If sports fans know anything about legendary college basketball coach John Chaney, they would remember he was all about defense at Temple University. I don’t recall many Temple Owls basketball games topping 60 points while Chaney patrolled the bench there at McGongile Hall.
But Coach Chaney knew he had a phenom when McDonald’s All-American Mark Macon, of Saginaw, Mich., arrived in North Philadelphia, Pa. in the fall of 1987. Macon was named Mr. Basketball of the state of Michigan that year and while he could play suffocating defense, he could just as easily light you up offensively.
Freshman of the Year 1988
Freshmen just aren’t supposed to do what Mark Macon did his first year in college. Led by Howard Evans, Nate Blackwell and Tim Perry, the Temple Owls were good, actually very good, during the 1986-1987 season. The Owls went 32-4 that year and advanced to the second round of the NCAA Tournament.
So you wouldn’t expect a freshman to contribute much the next season to a team like that, right?
Despite the departure of key senior leadership, Temple was better the next season with freshman Mark Macon in the fold. Led by Macon, the 34-2 Owls were ranked No. 1 the majority of the year and advanced all the way to the Elite Eight. The defensive-minded Chaney had so much faith in his 6-foot-5, 185 pound freshman he allowed him to shoot 29 times (6-for-23) in his team’s heartbreaking defeat to the Duke Blue Devils in the NCAA Tournament.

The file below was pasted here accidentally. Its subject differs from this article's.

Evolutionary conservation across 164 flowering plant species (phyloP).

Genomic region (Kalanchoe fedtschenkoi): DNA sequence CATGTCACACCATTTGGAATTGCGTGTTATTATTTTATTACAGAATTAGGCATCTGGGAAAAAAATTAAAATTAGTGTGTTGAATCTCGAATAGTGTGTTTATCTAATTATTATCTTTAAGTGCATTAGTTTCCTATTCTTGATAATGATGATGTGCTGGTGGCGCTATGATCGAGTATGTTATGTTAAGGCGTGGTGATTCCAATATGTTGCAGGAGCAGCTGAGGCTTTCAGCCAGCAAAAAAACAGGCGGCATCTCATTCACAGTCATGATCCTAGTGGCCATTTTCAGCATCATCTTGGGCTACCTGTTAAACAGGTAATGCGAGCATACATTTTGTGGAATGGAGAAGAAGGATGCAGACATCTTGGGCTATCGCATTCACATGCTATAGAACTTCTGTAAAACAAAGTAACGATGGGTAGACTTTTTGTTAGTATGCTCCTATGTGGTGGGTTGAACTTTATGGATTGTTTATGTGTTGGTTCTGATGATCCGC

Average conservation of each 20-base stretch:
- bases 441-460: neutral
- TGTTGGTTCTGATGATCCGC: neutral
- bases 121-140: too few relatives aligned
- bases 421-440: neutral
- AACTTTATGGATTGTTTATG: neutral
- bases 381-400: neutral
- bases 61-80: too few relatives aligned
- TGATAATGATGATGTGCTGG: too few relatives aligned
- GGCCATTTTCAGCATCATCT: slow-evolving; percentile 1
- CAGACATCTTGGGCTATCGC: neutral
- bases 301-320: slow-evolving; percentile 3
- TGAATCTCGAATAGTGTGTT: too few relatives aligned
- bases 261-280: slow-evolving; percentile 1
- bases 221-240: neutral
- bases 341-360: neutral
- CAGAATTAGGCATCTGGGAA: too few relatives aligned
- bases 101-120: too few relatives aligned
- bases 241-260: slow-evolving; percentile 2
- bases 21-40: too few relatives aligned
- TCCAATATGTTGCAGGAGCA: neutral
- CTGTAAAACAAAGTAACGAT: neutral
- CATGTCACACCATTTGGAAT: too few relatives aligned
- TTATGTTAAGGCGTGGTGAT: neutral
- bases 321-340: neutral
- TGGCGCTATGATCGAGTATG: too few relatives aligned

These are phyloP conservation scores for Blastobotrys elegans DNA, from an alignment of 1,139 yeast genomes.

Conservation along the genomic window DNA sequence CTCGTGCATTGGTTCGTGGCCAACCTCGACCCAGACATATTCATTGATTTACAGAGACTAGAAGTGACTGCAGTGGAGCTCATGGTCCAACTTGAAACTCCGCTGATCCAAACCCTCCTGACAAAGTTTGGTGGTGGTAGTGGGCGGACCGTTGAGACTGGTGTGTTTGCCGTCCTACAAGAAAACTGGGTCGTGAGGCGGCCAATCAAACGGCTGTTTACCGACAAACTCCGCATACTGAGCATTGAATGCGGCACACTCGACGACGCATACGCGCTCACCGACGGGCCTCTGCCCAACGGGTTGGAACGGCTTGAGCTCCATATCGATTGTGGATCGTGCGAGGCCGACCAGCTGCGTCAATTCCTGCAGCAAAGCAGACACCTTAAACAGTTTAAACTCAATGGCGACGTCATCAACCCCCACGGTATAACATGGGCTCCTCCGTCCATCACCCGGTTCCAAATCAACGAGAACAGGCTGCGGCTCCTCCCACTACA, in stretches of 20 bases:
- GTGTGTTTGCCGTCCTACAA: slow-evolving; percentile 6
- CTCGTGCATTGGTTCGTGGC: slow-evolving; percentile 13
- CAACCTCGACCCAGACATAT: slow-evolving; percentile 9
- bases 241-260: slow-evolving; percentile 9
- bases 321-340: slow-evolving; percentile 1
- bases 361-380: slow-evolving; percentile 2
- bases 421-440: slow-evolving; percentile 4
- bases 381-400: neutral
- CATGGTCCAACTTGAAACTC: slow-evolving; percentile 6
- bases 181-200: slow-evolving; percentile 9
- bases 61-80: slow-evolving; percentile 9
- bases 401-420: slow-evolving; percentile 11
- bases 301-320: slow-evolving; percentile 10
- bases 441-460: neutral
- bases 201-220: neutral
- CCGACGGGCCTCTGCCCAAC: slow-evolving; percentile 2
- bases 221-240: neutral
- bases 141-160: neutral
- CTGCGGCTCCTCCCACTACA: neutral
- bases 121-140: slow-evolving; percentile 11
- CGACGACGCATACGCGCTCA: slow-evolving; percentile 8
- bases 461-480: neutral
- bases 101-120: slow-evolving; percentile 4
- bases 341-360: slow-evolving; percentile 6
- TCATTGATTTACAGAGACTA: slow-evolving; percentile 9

For the year, Macon averaged 20.6 points on his way to capturing the Freshman of the Year award.
Where is He Now?
Mark Macon finished his collegiate career at Temple as the school’s all-time leading scorer with 2,609 points and all-time steals leader with 281 in his four years. Besides the 1987-1988 season, he also led the Owls to the Elite Eight his senior year in 1990-1991. He was selected No. 8 by the Detroit Pistons in the 1991 NBA Draft with lofty expectations by pro scouts.
However, Macon just didn’t see the same open looks at the basket at the NBA level he saw in college. And when he did, the former collegiate gunner struggled with his shots. For his unspectacular NBA career, he averaged only 6.7 points a game with a horrendous .387 shooting percentage in six seasons with the Pistons and Denver Nuggets.
But under the tutelage of Coach Chaney, Mark Macon learned the game, and he’s now a college coach.
In the fall of 2010, he begins his fourth year at Binghamton University and second as head coach of the Bearcats. Before becoming an assistant at Binghamton in 2007, Macon spent three years on the bench at his alma mater with his mentor Chaney as well as one season at Georgia State University.
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